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Naturalism Naturalism is a literary movement that seeks to replicate a believable everyday reality, as opposed to such movements as Romanticism or Surrealism, in which subjects may receive highly symbolic, idealistic, or even supernatural treatment. Naturalism is the outgrowth of Realism, a prominent literary movement in mid-19th-century France and elsewhere. Naturalistic writers were influenced by the evolution theory of Charles Darwin. They believed that one's heredity and social environment determine one's character. Whereas realism seeks only to describe subjects as they really are, naturalism also attempts to determine "scientifically" the underlying forces (e.g. the environment or heredity) influencing the actions of its subjects. Naturalistic works often include uncouth or sordid subject matter; for example, Émile Zola's works had a frankness about sexuality along with a pervasive pessimism. Naturalistic works exposed the dark harshness of life, including poverty, racism, sex, prejudice, disease, prostitution, and filth. As a result, naturalistic writers were frequently criticized for being too blunt.
Element of Naturalism - determinism - theory that all events, including moral choices, are completely determined by previously existing causes that preclude free will and the possibility that humans could have acted otherwise. The theory holds that the universe is utterly rational because complete knowledge of any given situation assures that unerring knowledge of its future is also possible; origins:
philosophical doctrine evolved from recent discoveries - theory of evolution - the origin in philosophy
reworking of Dickinson's theory in the social context by Edmund Spencer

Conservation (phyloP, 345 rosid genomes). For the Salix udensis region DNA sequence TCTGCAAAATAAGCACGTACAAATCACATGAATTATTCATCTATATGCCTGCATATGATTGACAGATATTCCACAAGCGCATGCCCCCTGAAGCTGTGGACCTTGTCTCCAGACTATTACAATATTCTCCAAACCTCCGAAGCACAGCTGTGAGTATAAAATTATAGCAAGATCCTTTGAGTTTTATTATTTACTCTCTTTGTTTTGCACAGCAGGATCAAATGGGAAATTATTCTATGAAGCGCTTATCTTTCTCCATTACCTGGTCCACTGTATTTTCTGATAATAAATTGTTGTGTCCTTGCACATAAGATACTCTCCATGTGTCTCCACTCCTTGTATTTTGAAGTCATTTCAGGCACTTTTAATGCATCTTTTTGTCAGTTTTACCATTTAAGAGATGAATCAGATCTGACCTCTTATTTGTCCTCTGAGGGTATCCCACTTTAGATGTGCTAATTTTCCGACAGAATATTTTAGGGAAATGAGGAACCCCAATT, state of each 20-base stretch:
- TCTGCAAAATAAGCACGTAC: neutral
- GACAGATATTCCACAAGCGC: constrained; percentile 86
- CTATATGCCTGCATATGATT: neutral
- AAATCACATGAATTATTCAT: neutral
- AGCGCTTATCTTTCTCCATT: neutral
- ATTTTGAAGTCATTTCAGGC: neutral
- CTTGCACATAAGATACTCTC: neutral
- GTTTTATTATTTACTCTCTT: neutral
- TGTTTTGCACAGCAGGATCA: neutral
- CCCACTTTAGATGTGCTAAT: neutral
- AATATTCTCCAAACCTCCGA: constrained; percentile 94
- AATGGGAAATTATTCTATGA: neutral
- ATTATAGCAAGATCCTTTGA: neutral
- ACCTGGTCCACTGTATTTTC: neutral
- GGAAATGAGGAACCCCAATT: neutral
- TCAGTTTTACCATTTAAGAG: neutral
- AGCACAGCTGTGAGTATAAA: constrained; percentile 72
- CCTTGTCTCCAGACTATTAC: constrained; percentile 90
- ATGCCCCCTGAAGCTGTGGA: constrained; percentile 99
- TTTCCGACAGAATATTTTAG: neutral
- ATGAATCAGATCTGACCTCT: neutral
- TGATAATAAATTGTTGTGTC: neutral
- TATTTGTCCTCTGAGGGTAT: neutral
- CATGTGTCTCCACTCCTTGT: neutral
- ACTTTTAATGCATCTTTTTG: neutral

assumes that human life is determined by powerful forces which are beyond human control - very pessimistic of human condition - futility o the efforts. These forces are:
biological - natural world around us, instincts
social - Charles Marx and his fundamental idea that human life is determined by social situation
both revolves around the concept of destiny and fate.
Jack London (1876-1916) a US writer of adventure novels and short stories. Before starting to write he worked as a sailor and went to the Klondike to look for gold, both experiences which he later used in his books. His novels include The Call of the Wild (1903), The Sea-Wolf (1904) and White Fang (1906). His work influenced Ernest Hemingway and other US writers.
The Call of the Wild
Theodore Dreiser (1871-1945) a US writer of novels and short stories, which were often about poor people with unhappy lives. He was opposed to the idea of the American dream of success. His best-known books were Sister Carrie (1900) and An American Tragedy (1925), both of which were made into films.
… writing in dime novels was often bad, but the action was fast. The original ones were usually about American frontiersmen, such as Buffalo Bill, and soldiers in US wars. The later ones were often about love, crime or horror. It appealed to certain type of exploration - could be bought at a cheap price; very sensational novel Another popular genre - Wild West show (in the US) a show in which performers…
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